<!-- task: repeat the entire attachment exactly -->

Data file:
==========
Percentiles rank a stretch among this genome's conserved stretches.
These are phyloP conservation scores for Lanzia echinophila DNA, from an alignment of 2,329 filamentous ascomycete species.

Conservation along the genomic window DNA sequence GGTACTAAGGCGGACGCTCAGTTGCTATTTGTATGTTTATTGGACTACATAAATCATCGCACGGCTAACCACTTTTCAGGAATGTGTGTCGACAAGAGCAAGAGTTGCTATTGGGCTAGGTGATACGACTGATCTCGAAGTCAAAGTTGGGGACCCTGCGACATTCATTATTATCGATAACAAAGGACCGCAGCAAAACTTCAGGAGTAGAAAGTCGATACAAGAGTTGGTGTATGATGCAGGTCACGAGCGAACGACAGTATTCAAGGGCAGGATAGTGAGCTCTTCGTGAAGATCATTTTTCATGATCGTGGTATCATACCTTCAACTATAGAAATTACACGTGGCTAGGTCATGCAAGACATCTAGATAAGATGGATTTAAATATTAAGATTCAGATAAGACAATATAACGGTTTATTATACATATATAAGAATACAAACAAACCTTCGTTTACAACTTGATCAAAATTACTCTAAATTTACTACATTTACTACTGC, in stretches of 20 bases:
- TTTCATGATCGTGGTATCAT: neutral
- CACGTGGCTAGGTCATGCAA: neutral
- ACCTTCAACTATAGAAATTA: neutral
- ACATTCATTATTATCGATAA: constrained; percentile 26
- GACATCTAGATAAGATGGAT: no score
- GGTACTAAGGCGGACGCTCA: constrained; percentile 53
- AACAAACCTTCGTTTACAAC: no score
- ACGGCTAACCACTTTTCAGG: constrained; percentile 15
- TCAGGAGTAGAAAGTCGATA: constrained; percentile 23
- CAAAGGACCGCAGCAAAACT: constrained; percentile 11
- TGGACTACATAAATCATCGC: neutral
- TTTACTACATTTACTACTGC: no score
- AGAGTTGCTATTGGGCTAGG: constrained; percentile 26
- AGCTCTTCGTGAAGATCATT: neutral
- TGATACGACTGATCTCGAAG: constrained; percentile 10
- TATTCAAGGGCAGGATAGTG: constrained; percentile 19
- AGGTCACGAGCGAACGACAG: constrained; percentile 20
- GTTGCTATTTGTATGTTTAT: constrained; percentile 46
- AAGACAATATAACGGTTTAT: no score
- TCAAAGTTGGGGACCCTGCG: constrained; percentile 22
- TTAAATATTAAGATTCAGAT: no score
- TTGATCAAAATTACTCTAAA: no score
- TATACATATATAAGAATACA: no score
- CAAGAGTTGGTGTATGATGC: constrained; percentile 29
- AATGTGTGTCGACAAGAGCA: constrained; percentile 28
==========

Percentiles rank a stretch among this genome's conserved stretches.
These are phyloP conservation scores for Lanzia echinophila DNA, from an alignment of 2,329 filamentous ascomycete species.

Conservation along the genomic window DNA sequence GGTACTAAGGCGGACGCTCAGTTGCTATTTGTATGTTTATTGGACTACATAAATCATCGCACGGCTAACCACTTTTCAGGAATGTGTGTCGACAAGAGCAAGAGTTGCTATTGGGCTAGGTGATACGACTGATCTCGAAGTCAAAGTTGGGGACCCTGCGACATTCATTATTATCGATAACAAAGGACCGCAGCAAAACTTCAGGAGTAGAAAGTCGATACAAGAGTTGGTGTATGATGCAGGTCACGAGCGAACGACAGTATTCAAGGGCAGGATAGTGAGCTCTTCGTGAAGATCATTTTTCATGATCGTGGTATCATACCTTCAACTATAGAAATTACACGTGGCTAGGTCATGCAAGACATCTAGATAAGATGGATTTAAATATTAAGATTCAGATAAGACAATATAACGGTTTATTATACATATATAAGAATACAAACAAACCTTCGTTTACAACTTGATCAAAATTACTCTAAATTTACTACATTTACTACTGC, in stretches of 20 bases:
- TTTCATGATCGTGGTATCAT: neutral
- CACGTGGCTAGGTCATGCAA: neutral
- ACCTTCAACTATAGAAATTA: neutral
- ACATTCATTATTATCGATAA: constrained; percentile 26
- GACATCTAGATAAGATGGAT: no score
- GGTACTAAGGCGGACGCTCA: constrained; percentile 53
- AACAAACCTTCGTTTACAAC: no score
- ACGGCTAACCACTTTTCAGG: constrained; percentile 15
- TCAGGAGTAGAAAGTCGATA: constrained; percentile 23
- CAAAGGACCGCAGCAAAACT: constrained; percentile 11
- TGGACTACATAAATCATCGC: neutral
- TTTACTACATTTACTACTGC: no score
- AGAGTTGCTATTGGGCTAGG: constrained; percentile 26
- AGCTCTTCGTGAAGATCATT: neutral
- TGATACGACTGATCTCGAAG: constrained; percentile 10
- TATTCAAGGGCAGGATAGTG: constrained; percentile 19
- AGGTCACGAGCGAACGACAG: constrained; percentile 20
- GTTGCTATTTGTATGTTTAT: constrained; percentile 46
- AAGACAATATAACGGTTTAT: no score
- TCAAAGTTGGGGACCCTGCG: constrained; percentile 22
- TTAAATATTAAGATTCAGAT: no score
- TTGATCAAAATTACTCTAAA: no score
- TATACATATATAAGAATACA: no score
- CAAGAGTTGGTGTATGATGC: constrained; percentile 29
- AATGTGTGTCGACAAGAGCA: constrained; percentile 28